This is the second in a series of posts (the first is here) by committee member Tom Cutterham, who is coordinating Birmingham UCU’s response to major proposed changes in the Workload Allocation Model in the College of Arts and Law. The College’s proposals and associated consultation documents are available on the university intranet here.
Why WAM matters
The WAM is supposed to make sure that work is evenly distributed among colleagues within each teaching unit. But it’s also used to assess whether departments themselves have the capacity to undertake all their responsibilities. Rather than automatically hiring replacements when colleagues go on leave (due to grant buy-outs, illness, or maternity, for example), managers at School level and above look at WAM allocations across the department to determine if the work can simply be parcelled out to existing staff instead. That saves the College lots of money, of course—and it can happen even when grants explicitly include money for teaching replacement! But it also means leave can end up hitting everyone, no matter how hard a Head of Department works to make things fair.
Cutting the slack
Within individual allocations, everyone knows that a model can never cover everything we actually do, especially since work practices in higher education are always changing. A fair model would need to include buffer points that can absorb the extra work that arises during the year, whether it be serving as internal examiner on a viva, attending an Athena Swan workshop, taking part in open days, or covering a seminar for a sick colleague. It also needs to include points that cover departmental meetings, School boards, and compulsory CPD days. But the current proposals contain only a 30 point (50 hours) “citizenship” allocation to cover all this and more.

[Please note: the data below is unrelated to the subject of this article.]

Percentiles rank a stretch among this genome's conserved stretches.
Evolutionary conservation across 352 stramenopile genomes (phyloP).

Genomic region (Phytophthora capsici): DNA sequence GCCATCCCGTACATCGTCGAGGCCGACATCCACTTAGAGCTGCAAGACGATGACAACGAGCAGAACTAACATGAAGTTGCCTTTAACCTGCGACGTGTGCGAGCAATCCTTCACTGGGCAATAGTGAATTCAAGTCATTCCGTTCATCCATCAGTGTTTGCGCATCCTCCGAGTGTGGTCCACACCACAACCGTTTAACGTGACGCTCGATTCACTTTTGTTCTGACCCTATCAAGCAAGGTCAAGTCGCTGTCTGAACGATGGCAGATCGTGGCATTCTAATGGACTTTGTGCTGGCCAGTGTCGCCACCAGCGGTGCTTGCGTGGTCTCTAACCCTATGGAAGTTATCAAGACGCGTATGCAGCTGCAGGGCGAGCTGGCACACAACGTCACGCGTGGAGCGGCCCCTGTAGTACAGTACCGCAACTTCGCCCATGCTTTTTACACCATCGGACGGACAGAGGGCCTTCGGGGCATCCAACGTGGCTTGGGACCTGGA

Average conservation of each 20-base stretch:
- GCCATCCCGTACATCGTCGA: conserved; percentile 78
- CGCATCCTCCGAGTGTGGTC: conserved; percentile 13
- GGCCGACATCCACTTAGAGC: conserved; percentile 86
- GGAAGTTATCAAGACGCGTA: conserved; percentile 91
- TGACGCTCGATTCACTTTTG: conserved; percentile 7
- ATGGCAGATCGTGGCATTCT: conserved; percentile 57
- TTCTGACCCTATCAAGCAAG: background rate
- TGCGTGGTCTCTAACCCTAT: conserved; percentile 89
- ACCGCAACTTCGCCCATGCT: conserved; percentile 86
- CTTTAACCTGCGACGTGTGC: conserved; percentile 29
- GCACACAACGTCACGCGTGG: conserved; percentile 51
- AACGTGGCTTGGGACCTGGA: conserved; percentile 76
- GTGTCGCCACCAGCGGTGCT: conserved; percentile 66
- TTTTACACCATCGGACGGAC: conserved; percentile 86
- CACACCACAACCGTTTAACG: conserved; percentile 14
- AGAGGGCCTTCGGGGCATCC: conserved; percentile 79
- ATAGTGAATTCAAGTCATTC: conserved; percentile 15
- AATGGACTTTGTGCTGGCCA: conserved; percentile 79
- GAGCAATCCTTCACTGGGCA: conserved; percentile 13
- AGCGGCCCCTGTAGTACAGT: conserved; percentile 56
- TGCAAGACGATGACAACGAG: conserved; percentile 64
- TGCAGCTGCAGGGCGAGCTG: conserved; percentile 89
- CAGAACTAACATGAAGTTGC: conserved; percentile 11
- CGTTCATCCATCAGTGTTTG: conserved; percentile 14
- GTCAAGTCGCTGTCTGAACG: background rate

We know much of this work tends to fall disproportionately on junior colleagues, and that’s before we add the extra tasks often required from non-white and non-male colleagues to help meet our laudable diversity aims. We’re all used to the reality that our research time ends up being sacrificed for all this undercounted work—but now management wants to cut our research allocations too. Put it all together and the picture is pretty grim.
How much more?
It’s not always easy to work out how the proposals would affect us. What we know is that we shouldn’t be complacent. One colleague who wrote to us calculated that—with a major departmental admin role, convening and teaching a handful of modules (delivering 8 classroom hours a week in Spring Term), taking four undergraduate dissertations, and thirty personal tutees—they would have only used just over 700 points. As a teaching-focused lecturer, that leaves this colleague severely underloaded, according to the new proposals—putting their Head of Department under pressure to give them even more work before they could hire any teaching cover.
We were told as long ago as December that College was undertaking “detailed modelling” to calculate the proposed new WAM’s effects on staff. They have not yet released the results of that exercise. Until they do, we are left wondering exactly how much more work we will all be asked to do if the proposals come into effect.
All members in CAL should have received, by email, our indicative strike ballot and associated information sheet. Please vote to help us bring the College to the table. To join our WAM working group, please email email@example.com. You can also contribute to our collaborative, anonymous analysis via our CAL WAM Collaborative Notes Google Doc.